But we’re just at the period where in the core custody accounts, you’ve got this drift downwards where they’re trying to optimize without going too far and that’s what you’re seeing. But this is expected. We expect the operational deposits to stay comfortably in this kind of 75% range and it’s a part of the kind of custodial operations, which is what makes them so sticky, right. because they need to be there for the very significant daily, hourly and minute by minute transactional flows that we are processing on their behalf so that they aren’t over drawing.

Rob Wildhack — Bernstein Autonomous — Analyst

Okay. Thanks, Eric.

Eric Aboaf — Vice Chairman and Chief Financial Officer



Your next question comes from Glenn Schorr from Evercore. Please go ahead.

Glenn Schorr — Evercore ISI — Analyst

Thanks, Eric. Maybe just the different attempts at the deposit discussion. So I get clients wanting more yields, I have what treasuries do. We all did. But is there any point where the client profitability discussion has teeth, like are they able to move 100% of non-operating deposits that they want, like what discussions you’re having with them about doing more with State Street in areas like FX, lending Alpha? But maybe you could update us on what you’re doing to try to help impact what seems like you can’t impact the deposit side? So is there anything else you can do?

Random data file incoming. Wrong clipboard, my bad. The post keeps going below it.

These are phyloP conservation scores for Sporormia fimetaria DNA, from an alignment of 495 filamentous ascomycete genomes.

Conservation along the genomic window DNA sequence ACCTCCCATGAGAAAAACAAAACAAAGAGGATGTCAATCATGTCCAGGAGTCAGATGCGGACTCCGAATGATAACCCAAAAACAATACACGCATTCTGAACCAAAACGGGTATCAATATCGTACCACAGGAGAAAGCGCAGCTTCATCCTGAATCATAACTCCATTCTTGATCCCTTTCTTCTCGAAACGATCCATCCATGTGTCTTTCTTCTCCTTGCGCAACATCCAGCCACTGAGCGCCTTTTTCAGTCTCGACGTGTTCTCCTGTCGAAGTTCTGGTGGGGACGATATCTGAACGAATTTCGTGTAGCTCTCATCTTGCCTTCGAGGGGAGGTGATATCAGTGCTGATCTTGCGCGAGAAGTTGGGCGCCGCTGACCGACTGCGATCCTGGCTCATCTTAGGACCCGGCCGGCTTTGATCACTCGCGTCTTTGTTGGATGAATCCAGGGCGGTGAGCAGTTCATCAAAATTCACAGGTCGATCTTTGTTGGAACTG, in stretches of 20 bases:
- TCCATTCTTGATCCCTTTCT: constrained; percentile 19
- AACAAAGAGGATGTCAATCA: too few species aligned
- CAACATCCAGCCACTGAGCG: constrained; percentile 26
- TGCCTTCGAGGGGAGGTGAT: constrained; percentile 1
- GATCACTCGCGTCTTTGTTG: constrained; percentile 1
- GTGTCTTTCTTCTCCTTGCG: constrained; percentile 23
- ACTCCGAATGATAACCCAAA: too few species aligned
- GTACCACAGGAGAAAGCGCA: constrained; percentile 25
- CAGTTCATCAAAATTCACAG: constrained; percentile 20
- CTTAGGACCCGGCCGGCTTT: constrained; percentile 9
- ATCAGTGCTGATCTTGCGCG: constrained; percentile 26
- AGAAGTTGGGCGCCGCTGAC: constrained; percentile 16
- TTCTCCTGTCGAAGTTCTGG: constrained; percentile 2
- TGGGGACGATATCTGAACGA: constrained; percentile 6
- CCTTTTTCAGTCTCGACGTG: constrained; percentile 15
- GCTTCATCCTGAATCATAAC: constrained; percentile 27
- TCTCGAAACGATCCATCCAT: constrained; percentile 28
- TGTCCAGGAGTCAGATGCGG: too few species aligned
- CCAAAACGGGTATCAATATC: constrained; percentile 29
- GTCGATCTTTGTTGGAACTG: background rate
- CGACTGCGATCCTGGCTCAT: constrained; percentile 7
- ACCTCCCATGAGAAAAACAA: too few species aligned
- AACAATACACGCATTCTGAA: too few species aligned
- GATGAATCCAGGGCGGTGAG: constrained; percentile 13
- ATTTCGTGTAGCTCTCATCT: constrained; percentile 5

Eric Aboaf — Vice Chairman and Chief Financial Officer

Yeah. Let me start there, Glenn and I think Ron will play in as well because a number of us have these engaging conversations with clients. I think from a burn down standpoint, let me first take it from that angle is if you think about our $200 billion of deposits, we’ve got deposits at a number of different price tiers and we have kind of very large sophisticated clients and then kind of that large tail of small and mid sized clients. Of the $200 billion, we think there’s about $50 billion that we’ve been very focused on and continue to be focused on. So about a quarter of our total deposits are with these clients that as we’ve talked about the last couple of questions, there has been a real catch-up on the back book.